Plus, if anyone think that the benefit of a GM-Nissa/Renault alliance would be Nissan/Renault's mgt's ability to turn things around, you dont have to make an alliance with a company for that, all you have to do is lure a few people away and you have achieved your goal with a lot less "luggage to carry around".
Any the chances that GM could lure people away from a more successful company is what? Let's say your company is successful and making decent money and you are making a decent amount. Let's say that there is a piss-poor company turning around, but the chances are still very speculative. They can't offer you too much more than you are already making since that woudl piss off shareholders, not to mention Unions who have already made concessions. Would you jump at the chance to help turnaround the company and make a lot more, but with a greater chance of you just being fired because the company failed to turnaround anyway?

With an alliance, GM wouldn't have any "luggage" to carry around. It's give and take and sharing of ideas and methods that contribute to both companies, not to mention the financial assistance that Renault/GM can offer. How much of Nissan/Renault woudl GM need to "lure" away to achieve the same adantages of an alliance? Plus there would be no financial assistance if they lured people away rather than make an alliance.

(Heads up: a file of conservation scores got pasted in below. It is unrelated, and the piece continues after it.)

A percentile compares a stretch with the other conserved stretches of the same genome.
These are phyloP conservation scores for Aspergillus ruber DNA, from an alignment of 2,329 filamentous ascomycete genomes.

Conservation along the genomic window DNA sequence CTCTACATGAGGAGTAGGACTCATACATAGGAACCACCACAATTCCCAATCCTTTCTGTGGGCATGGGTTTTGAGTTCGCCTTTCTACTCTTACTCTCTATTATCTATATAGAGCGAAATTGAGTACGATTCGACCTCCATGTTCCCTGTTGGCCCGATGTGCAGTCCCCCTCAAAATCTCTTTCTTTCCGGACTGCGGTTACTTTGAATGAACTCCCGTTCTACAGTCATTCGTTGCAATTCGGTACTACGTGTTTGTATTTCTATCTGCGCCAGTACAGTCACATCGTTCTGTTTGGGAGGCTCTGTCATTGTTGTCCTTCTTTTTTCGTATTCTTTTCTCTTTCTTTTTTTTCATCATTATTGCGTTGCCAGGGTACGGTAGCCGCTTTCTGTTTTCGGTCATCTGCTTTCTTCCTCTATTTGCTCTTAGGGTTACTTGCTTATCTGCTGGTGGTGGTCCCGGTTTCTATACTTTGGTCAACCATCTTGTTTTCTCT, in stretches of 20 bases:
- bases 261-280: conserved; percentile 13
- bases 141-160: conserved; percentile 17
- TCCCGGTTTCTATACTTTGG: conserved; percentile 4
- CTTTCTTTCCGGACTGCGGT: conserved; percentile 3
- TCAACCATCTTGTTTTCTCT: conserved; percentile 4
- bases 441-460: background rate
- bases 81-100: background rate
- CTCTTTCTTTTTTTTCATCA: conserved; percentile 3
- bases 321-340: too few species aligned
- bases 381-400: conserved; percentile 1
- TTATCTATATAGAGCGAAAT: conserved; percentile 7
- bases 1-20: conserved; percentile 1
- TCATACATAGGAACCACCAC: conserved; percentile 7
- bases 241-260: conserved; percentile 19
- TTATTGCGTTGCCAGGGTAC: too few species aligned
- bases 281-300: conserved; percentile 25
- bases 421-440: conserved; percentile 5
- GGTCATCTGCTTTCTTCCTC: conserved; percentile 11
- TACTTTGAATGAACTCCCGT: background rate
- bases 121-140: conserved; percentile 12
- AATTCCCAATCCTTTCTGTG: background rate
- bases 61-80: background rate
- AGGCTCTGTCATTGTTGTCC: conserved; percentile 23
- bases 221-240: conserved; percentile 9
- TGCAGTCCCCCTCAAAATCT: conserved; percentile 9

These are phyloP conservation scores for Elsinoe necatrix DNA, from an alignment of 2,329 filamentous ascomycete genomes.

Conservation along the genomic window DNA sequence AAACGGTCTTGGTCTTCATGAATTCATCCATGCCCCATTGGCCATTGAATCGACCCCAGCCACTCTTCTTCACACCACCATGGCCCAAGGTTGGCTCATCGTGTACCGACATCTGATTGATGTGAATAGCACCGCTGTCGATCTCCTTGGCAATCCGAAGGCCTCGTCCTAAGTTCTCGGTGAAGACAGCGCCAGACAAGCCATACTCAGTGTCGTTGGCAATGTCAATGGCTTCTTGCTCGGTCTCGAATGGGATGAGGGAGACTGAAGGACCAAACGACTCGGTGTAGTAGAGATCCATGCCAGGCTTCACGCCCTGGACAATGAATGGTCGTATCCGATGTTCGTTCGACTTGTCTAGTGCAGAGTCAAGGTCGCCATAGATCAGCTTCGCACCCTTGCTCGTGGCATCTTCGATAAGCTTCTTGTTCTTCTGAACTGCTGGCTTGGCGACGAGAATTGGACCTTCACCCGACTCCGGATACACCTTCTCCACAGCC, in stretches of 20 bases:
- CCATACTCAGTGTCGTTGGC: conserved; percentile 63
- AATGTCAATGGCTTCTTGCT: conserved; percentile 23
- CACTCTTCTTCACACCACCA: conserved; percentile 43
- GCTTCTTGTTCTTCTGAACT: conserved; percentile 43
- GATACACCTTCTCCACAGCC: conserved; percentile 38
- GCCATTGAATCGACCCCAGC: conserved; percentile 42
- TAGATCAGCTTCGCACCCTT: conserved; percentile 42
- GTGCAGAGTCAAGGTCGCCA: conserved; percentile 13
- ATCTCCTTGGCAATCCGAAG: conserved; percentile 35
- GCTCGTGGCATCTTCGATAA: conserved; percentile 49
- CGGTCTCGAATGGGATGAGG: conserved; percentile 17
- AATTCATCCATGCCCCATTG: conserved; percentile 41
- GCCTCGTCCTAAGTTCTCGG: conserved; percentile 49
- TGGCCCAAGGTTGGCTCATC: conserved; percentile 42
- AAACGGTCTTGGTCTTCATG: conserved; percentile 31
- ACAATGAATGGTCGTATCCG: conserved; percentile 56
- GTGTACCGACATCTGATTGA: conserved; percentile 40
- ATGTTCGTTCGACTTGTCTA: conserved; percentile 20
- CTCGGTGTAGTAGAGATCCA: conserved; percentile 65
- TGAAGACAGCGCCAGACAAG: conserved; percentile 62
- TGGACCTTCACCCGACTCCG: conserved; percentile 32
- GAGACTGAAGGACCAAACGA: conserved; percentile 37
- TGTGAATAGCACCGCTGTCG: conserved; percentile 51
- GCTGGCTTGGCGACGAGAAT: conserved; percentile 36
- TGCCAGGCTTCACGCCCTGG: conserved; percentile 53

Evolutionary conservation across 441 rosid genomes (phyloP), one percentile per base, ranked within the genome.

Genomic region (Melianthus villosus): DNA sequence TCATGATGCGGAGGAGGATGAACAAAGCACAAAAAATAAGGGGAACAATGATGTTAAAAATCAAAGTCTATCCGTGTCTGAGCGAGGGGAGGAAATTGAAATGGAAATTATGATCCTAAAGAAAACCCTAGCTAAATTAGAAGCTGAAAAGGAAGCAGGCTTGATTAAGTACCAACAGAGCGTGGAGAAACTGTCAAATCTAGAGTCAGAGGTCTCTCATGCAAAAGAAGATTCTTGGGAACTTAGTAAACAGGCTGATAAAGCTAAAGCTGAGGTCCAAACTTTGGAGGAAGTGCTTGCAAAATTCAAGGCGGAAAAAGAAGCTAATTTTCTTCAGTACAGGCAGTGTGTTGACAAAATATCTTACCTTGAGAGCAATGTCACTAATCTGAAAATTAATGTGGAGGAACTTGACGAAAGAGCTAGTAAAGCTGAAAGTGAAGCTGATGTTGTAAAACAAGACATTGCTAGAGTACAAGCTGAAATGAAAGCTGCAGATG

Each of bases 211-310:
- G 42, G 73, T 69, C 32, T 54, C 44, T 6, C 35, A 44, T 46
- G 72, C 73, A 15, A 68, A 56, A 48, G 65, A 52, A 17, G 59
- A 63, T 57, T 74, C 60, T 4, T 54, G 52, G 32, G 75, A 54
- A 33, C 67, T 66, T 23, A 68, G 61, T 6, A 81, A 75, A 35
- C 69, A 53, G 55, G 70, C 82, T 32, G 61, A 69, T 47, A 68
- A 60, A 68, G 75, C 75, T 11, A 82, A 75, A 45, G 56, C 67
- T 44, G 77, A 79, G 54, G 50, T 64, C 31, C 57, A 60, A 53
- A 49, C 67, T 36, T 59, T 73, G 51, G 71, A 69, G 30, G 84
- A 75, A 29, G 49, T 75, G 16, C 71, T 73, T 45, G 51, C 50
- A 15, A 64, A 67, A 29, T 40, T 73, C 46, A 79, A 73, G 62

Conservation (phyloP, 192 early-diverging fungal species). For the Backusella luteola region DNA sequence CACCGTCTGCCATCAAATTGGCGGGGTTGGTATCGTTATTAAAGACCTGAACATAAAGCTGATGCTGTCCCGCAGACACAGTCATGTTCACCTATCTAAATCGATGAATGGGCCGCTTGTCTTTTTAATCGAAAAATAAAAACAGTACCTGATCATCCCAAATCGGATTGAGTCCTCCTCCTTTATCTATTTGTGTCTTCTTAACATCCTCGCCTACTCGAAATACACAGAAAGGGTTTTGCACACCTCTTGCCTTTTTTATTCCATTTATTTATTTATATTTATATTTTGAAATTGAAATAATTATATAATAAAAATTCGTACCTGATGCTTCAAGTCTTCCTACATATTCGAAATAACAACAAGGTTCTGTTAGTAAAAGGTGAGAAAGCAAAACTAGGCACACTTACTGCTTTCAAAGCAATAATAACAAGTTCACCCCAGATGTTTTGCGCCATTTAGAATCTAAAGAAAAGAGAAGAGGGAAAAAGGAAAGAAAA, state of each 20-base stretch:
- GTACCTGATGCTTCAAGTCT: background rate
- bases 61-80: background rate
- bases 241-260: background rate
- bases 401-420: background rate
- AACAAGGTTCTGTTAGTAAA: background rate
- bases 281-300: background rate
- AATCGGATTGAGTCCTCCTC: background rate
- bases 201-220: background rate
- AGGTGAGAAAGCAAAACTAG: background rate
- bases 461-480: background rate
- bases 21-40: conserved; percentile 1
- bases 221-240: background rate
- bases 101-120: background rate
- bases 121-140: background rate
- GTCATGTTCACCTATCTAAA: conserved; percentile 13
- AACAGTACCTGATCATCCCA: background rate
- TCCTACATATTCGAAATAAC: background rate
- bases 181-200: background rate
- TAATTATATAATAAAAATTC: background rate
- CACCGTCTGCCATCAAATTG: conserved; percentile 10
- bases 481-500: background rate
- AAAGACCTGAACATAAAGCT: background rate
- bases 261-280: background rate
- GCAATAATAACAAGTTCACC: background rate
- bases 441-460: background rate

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Old 07-03-2006, 02:55 PM
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Nissan's execs that helped with the turnaround should not be perceived as being able to turn GM around in a theoritical situation. The reason? Different situation. Totally. Just because Gohsn turned a company around in Japan, that does not mean he can do it with a company so many times larger, in the USA. Maybe he can, but not necessarily.
Also wanted to add that I disagree...they are very similar.

Nissan suffered because of piss poor product. GM suffered and continues to suffer because of piss poor products. By piss poor, I don't mean "quality" or "reliability", i mean in how appealing or competitive it is in its market segments.

Nissan was saved by product. They had a few stellar products, but mostly decent products and no piss-poor products. GM needs to be saved by product. They need to move all their piss-poor products up to the decent level so nothing is working against them. And the reason for all these piss poor products? R&D, which suffers because they have other "obligations" such as benefits to pay. With an alliance, R&D investment would be shared plus methods and ideas already developed by Nissan can be used.

Sure, they differ because GM's got the benefits factor to add, but if Nissan/Renault can offer help in other areas, such as product and management, why should they forgo the whole thing just because GM's got their own unique problem also?
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Old 07-03-2006, 03:53 PM
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Sentra doesn't count, I guess. Do they even still make that?